Poorly designed processes may compromise trust, openness, and commitment, whereas effectively formulated goals guide the team toward seeing the bigger picture.

Use Team-Building Activities

5. Use team-building activities

Time to have some fun!

Cross-functional team-building activities come in all shapes and sizes. Here are some of the most popular ones to pick from:

  • Create team bonding experiences to foster collaboration between departments. Remember that all teams have cliques, so you should find ways to encourage making new connections and embrace cross-departmental teamwork. Learning and sharing something personal opens up people for meaningful communication and relationships.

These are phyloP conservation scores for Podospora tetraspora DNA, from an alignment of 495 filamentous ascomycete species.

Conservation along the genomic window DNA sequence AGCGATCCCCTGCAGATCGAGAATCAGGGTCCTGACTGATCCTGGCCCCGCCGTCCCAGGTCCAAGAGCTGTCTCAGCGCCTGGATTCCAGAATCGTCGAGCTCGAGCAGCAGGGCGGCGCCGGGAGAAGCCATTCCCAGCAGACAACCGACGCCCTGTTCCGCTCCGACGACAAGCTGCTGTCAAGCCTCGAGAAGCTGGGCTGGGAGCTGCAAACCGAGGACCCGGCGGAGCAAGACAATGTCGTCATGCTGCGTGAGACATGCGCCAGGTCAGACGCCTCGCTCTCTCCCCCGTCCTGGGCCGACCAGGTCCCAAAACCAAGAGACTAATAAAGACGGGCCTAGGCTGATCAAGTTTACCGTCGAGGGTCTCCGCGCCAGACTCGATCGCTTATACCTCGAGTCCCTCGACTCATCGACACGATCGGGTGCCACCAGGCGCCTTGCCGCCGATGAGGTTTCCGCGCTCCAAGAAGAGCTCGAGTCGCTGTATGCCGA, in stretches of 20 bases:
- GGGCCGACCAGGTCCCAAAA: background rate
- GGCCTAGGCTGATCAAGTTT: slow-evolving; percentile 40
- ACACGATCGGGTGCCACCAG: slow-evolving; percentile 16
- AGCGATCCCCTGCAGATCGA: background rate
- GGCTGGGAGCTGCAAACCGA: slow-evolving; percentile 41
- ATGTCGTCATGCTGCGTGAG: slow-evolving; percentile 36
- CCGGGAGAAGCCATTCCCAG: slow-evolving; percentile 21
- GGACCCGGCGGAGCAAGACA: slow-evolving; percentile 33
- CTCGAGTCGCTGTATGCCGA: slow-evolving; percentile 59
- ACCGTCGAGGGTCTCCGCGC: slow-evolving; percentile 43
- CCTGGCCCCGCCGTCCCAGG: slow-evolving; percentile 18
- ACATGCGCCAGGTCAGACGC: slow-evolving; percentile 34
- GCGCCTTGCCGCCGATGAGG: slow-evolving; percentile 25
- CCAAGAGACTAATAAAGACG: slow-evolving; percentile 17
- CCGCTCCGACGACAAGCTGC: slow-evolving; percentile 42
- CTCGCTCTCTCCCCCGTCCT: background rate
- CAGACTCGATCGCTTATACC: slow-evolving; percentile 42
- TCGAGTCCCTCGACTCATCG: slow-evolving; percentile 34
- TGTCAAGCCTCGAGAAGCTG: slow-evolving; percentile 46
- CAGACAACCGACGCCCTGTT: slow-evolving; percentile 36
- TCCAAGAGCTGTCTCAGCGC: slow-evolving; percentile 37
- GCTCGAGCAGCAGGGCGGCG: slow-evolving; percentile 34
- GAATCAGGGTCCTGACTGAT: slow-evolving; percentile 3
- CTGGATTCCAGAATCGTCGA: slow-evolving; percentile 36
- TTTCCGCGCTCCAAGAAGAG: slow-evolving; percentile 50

• Board games. Board games have the power to create instant collaboration. They bring people around the table and force them to think through problems as a team. Fun collaboration helps to understand each other’s character, interests, and preferences.
  • Group lunch and team outings. Make time to go out for lunch or a cup of coffee. Ensure picking team members from different departments to encourage cross- communication. Once or twice a year, you may plan to go into nature together and come back feeling refreshed, excited, and full of fresh ideas!

Conclusion

When people from different departments and backgrounds come together, they get perspectives from others living their experience, only in a different functional area. The value of cross-functional collaboration lies in challenging stagnant practices, encouraging teams to learn, and promoting creative solutions. Smile. It’s your turn to reap the benefits.